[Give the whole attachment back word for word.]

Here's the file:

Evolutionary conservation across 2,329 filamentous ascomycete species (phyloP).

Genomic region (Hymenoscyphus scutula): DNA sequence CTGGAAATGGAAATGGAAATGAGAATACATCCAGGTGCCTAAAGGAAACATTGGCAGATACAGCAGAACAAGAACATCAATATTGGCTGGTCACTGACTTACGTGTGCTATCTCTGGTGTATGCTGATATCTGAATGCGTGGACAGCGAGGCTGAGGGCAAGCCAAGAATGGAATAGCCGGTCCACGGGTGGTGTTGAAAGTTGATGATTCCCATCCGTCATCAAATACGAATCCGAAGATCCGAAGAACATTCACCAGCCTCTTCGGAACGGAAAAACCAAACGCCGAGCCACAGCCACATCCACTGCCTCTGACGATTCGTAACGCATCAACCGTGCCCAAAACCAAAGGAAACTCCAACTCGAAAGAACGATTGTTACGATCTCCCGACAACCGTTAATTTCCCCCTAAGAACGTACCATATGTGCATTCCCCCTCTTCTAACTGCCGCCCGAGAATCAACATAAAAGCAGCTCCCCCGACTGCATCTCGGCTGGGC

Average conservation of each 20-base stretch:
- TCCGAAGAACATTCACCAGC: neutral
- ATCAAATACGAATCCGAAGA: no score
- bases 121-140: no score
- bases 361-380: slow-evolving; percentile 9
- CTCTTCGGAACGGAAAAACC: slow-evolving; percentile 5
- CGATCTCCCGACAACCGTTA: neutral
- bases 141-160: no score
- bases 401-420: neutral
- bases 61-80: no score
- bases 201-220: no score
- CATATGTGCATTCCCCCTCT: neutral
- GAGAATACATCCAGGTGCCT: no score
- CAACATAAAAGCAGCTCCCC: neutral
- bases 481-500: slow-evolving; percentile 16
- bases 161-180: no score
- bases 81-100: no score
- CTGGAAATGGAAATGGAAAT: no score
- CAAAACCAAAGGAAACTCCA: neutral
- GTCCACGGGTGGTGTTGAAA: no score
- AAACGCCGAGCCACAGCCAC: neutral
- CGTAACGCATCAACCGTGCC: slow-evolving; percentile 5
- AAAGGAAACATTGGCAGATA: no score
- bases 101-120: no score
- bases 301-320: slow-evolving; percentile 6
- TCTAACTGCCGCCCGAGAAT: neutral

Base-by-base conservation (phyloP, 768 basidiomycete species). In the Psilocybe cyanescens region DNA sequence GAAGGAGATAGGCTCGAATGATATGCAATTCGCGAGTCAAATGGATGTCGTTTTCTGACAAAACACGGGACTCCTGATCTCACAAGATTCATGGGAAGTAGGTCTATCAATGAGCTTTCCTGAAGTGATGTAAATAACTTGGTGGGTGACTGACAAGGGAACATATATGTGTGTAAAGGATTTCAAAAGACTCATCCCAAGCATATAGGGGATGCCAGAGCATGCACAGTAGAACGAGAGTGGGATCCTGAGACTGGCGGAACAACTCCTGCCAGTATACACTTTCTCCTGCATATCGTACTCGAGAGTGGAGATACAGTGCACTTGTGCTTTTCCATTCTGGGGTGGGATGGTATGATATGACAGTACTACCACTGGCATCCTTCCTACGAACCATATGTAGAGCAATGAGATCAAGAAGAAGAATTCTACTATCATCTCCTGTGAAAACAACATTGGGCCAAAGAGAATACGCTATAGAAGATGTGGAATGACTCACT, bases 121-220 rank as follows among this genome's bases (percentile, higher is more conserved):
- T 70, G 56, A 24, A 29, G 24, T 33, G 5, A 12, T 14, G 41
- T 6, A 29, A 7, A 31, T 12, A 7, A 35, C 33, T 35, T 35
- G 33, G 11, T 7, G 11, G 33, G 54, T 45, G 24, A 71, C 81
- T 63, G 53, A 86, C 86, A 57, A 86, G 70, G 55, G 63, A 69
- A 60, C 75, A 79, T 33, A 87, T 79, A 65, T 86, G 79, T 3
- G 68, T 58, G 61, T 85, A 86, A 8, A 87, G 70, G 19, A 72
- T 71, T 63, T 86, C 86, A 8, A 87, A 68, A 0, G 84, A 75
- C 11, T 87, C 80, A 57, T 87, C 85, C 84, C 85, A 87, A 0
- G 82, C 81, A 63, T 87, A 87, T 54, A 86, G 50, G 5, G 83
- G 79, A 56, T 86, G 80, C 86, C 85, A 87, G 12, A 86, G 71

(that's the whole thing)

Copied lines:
Evolutionary conservation across 2,329 filamentous ascomycete species (phyloP).

Genomic region (Hymenoscyphus scutula): DNA sequence CTGGAAATGGAAATGGAAATGAGAATACATCCAGGTGCCTAAAGGAAACATTGGCAGATACAGCAGAACAAGAACATCAATATTGGCTGGTCACTGACTTACGTGTGCTATCTCTGGTGTATGCTGATATCTGAATGCGTGGACAGCGAGGCTGAGGGCAAGCCAAGAATGGAATAGCCGGTCCACGGGTGGTGTTGAAAGTTGATGATTCCCATCCGTCATCAAATACGAATCCGAAGATCCGAAGAACATTCACCAGCCTCTTCGGAACGGAAAAACCAAACGCCGAGCCACAGCCACATCCACTGCCTCTGACGATTCGTAACGCATCAACCGTGCCCAAAACCAAAGGAAACTCCAACTCGAAAGAACGATTGTTACGATCTCCCGACAACCGTTAATTTCCCCCTAAGAACGTACCATATGTGCATTCCCCCTCTTCTAACTGCCGCCCGAGAATCAACATAAAAGCAGCTCCCCCGACTGCATCTCGGCTGGGC

Average conservation of each 20-base stretch:
- TCCGAAGAACATTCACCAGC: neutral
- ATCAAATACGAATCCGAAGA: no score
- bases 121-140: no score
- bases 361-380: slow-evolving; percentile 9
- CTCTTCGGAACGGAAAAACC: slow-evolving; percentile 5
- CGATCTCCCGACAACCGTTA: neutral
- bases 141-160: no score
- bases 401-420: neutral
- bases 61-80: no score
- bases 201-220: no score
- CATATGTGCATTCCCCCTCT: neutral
- GAGAATACATCCAGGTGCCT: no score
- CAACATAAAAGCAGCTCCCC: neutral
- bases 481-500: slow-evolving; percentile 16
- bases 161-180: no score
- bases 81-100: no score
- CTGGAAATGGAAATGGAAAT: no score
- CAAAACCAAAGGAAACTCCA: neutral
- GTCCACGGGTGGTGTTGAAA: no score
- AAACGCCGAGCCACAGCCAC: neutral
- CGTAACGCATCAACCGTGCC: slow-evolving; percentile 5
- AAAGGAAACATTGGCAGATA: no score
- bases 101-120: no score
- bases 301-320: slow-evolving; percentile 6
- TCTAACTGCCGCCCGAGAAT: neutral

Base-by-base conservation (phyloP, 768 basidiomycete species). In the Psilocybe cyanescens region DNA sequence GAAGGAGATAGGCTCGAATGATATGCAATTCGCGAGTCAAATGGATGTCGTTTTCTGACAAAACACGGGACTCCTGATCTCACAAGATTCATGGGAAGTAGGTCTATCAATGAGCTTTCCTGAAGTGATGTAAATAACTTGGTGGGTGACTGACAAGGGAACATATATGTGTGTAAAGGATTTCAAAAGACTCATCCCAAGCATATAGGGGATGCCAGAGCATGCACAGTAGAACGAGAGTGGGATCCTGAGACTGGCGGAACAACTCCTGCCAGTATACACTTTCTCCTGCATATCGTACTCGAGAGTGGAGATACAGTGCACTTGTGCTTTTCCATTCTGGGGTGGGATGGTATGATATGACAGTACTACCACTGGCATCCTTCCTACGAACCATATGTAGAGCAATGAGATCAAGAAGAAGAATTCTACTATCATCTCCTGTGAAAACAACATTGGGCCAAAGAGAATACGCTATAGAAGATGTGGAATGACTCACT, bases 121-220 rank as follows among this genome's bases (percentile, higher is more conserved):
- T 70, G 56, A 24, A 29, G 24, T 33, G 5, A 12, T 14, G 41
- T 6, A 29, A 7, A 31, T 12, A 7, A 35, C 33, T 35, T 35
- G 33, G 11, T 7, G 11, G 33, G 54, T 45, G 24, A 71, C 81
- T 63, G 53, A 86, C 86, A 57, A 86, G 70, G 55, G 63, A 69
- A 60, C 75, A 79, T 33, A 87, T 79, A 65, T 86, G 79, T 3
- G 68, T 58, G 61, T 85, A 86, A 8, A 87, G 70, G 19, A 72
- T 71, T 63, T 86, C 86, A 8, A 87, A 68, A 0, G 84, A 75
- C 11, T 87, C 80, A 57, T 87, C 85, C 84, C 85, A 87, A 0
- G 82, C 81, A 63, T 87, A 87, T 54, A 86, G 50, G 5, G 83
- G 79, A 56, T 86, G 80, C 86, C 85, A 87, G 12, A 86, G 71